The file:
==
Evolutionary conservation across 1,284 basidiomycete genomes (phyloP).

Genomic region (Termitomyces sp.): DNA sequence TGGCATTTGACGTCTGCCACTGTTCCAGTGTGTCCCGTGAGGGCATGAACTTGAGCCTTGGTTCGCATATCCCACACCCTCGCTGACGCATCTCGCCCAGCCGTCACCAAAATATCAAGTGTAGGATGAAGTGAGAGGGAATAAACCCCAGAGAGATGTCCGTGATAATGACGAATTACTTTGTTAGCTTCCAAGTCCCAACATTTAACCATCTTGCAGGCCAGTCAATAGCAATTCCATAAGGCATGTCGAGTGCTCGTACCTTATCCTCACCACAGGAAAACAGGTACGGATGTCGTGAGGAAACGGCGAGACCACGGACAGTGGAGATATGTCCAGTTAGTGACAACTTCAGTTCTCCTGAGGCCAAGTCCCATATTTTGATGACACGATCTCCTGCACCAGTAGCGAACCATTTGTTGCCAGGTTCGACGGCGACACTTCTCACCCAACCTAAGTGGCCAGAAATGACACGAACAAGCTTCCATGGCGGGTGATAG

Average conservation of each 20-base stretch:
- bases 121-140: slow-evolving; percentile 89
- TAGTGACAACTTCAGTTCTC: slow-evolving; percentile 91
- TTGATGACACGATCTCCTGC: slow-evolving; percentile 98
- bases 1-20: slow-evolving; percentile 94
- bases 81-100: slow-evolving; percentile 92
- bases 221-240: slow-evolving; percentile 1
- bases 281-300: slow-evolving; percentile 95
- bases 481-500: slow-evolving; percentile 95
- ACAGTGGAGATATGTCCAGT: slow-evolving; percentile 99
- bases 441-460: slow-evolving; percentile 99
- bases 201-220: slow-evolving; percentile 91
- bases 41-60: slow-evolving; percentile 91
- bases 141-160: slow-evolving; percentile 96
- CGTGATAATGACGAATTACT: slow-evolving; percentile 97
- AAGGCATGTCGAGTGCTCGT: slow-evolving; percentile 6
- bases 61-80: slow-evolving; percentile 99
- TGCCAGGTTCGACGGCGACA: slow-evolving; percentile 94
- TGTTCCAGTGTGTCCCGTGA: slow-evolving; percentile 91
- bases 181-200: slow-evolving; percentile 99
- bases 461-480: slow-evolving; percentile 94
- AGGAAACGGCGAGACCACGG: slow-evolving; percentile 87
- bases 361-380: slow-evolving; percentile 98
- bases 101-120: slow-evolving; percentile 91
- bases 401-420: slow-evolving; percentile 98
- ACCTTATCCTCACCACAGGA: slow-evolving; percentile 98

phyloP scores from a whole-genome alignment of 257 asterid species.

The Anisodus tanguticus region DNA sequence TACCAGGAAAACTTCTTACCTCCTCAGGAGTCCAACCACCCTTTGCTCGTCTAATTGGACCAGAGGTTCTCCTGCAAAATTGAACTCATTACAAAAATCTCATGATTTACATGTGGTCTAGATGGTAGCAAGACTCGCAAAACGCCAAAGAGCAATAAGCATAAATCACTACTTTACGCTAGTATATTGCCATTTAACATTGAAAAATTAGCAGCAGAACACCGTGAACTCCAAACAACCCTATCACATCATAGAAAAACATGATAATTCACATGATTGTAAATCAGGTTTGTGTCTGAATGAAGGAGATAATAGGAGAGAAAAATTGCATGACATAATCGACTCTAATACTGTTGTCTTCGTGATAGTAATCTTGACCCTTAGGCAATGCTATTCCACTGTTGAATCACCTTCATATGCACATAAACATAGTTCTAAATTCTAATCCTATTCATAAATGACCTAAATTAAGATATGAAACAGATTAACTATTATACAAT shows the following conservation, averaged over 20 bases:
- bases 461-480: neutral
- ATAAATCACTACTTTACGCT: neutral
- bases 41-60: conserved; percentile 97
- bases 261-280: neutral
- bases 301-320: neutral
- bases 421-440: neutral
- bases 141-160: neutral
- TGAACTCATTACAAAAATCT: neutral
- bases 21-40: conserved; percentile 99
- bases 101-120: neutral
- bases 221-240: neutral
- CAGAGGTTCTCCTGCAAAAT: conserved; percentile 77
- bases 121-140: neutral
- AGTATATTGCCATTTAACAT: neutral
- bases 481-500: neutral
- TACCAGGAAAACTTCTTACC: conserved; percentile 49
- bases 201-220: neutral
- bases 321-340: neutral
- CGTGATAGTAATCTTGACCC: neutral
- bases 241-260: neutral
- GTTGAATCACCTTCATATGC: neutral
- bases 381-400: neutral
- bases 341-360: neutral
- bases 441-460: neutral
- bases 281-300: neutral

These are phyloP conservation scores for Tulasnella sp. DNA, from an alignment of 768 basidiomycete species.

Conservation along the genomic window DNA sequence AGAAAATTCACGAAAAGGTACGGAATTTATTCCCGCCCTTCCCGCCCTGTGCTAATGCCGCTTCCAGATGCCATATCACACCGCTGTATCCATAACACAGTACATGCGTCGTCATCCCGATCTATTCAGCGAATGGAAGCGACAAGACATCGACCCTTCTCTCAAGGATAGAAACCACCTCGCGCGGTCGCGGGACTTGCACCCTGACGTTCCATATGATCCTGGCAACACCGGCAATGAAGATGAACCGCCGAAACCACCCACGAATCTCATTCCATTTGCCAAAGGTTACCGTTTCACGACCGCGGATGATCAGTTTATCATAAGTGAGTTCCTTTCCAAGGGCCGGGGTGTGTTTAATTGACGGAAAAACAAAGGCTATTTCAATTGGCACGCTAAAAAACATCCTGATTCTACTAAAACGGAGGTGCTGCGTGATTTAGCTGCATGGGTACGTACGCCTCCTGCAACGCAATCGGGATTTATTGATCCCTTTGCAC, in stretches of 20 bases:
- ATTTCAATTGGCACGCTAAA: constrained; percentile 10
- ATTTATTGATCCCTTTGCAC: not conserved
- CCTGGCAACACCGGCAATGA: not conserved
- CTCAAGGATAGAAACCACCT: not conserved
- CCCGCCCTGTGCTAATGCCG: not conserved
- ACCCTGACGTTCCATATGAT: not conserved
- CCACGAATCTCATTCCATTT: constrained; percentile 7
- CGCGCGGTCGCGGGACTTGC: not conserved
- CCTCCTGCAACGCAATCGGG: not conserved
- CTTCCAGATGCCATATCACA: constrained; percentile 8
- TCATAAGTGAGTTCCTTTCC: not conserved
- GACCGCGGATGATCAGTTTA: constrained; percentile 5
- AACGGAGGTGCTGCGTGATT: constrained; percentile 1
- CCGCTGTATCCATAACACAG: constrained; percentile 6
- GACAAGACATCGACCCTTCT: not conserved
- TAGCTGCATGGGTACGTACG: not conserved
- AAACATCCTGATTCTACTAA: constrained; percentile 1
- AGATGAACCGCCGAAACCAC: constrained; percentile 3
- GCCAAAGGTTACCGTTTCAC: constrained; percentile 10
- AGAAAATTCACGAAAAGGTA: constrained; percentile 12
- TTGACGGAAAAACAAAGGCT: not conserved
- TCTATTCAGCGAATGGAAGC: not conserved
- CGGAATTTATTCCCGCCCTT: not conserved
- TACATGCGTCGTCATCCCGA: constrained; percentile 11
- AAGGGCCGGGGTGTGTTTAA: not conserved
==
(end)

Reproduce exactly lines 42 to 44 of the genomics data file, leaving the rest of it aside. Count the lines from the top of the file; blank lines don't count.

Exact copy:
- CAGAGGTTCTCCTGCAAAAT: conserved; percentile 77
- bases 121-140: neutral
- AGTATATTGCCATTTAACAT: neutral